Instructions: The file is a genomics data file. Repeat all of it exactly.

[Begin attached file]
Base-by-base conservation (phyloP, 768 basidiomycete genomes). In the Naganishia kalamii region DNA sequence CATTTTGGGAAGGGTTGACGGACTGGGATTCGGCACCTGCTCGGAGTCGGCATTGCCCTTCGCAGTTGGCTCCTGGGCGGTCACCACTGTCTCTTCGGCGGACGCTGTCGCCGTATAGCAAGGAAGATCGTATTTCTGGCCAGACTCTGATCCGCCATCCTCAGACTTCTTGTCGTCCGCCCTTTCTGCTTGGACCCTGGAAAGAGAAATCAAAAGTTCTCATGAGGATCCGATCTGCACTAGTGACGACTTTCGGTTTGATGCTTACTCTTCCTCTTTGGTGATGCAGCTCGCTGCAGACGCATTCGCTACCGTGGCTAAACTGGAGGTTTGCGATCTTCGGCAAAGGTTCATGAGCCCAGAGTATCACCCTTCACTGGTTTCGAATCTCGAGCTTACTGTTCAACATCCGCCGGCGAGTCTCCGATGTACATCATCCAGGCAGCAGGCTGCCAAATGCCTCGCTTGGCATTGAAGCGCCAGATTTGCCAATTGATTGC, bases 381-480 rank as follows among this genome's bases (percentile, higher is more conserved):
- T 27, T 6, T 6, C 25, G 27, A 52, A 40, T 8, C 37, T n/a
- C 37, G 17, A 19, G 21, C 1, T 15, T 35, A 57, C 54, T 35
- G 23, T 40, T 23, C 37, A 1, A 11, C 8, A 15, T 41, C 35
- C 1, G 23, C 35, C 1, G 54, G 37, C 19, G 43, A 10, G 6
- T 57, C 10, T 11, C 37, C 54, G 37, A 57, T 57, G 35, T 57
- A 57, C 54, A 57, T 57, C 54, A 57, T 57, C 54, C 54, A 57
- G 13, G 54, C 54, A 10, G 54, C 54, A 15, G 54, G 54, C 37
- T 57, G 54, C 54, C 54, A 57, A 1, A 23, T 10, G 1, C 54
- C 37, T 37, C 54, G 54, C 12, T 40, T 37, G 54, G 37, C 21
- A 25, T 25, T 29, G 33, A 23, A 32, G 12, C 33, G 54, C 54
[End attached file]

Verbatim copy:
Base-by-base conservation (phyloP, 768 basidiomycete genomes). In the Naganishia kalamii region DNA sequence CATTTTGGGAAGGGTTGACGGACTGGGATTCGGCACCTGCTCGGAGTCGGCATTGCCCTTCGCAGTTGGCTCCTGGGCGGTCACCACTGTCTCTTCGGCGGACGCTGTCGCCGTATAGCAAGGAAGATCGTATTTCTGGCCAGACTCTGATCCGCCATCCTCAGACTTCTTGTCGTCCGCCCTTTCTGCTTGGACCCTGGAAAGAGAAATCAAAAGTTCTCATGAGGATCCGATCTGCACTAGTGACGACTTTCGGTTTGATGCTTACTCTTCCTCTTTGGTGATGCAGCTCGCTGCAGACGCATTCGCTACCGTGGCTAAACTGGAGGTTTGCGATCTTCGGCAAAGGTTCATGAGCCCAGAGTATCACCCTTCACTGGTTTCGAATCTCGAGCTTACTGTTCAACATCCGCCGGCGAGTCTCCGATGTACATCATCCAGGCAGCAGGCTGCCAAATGCCTCGCTTGGCATTGAAGCGCCAGATTTGCCAATTGATTGC, bases 381-480 rank as follows among this genome's bases (percentile, higher is more conserved):
- T 27, T 6, T 6, C 25, G 27, A 52, A 40, T 8, C 37, T n/a
- C 37, G 17, A 19, G 21, C 1, T 15, T 35, A 57, C 54, T 35
- G 23, T 40, T 23, C 37, A 1, A 11, C 8, A 15, T 41, C 35
- C 1, G 23, C 35, C 1, G 54, G 37, C 19, G 43, A 10, G 6
- T 57, C 10, T 11, C 37, C 54, G 37, A 57, T 57, G 35, T 57
- A 57, C 54, A 57, T 57, C 54, A 57, T 57, C 54, C 54, A 57
- G 13, G 54, C 54, A 10, G 54, C 54, A 15, G 54, G 54, C 37
- T 57, G 54, C 54, C 54, A 57, A 1, A 23, T 10, G 1, C 54
- C 37, T 37, C 54, G 54, C 12, T 40, T 37, G 54, G 37, C 21
- A 25, T 25, T 29, G 33, A 23, A 32, G 12, C 33, G 54, C 54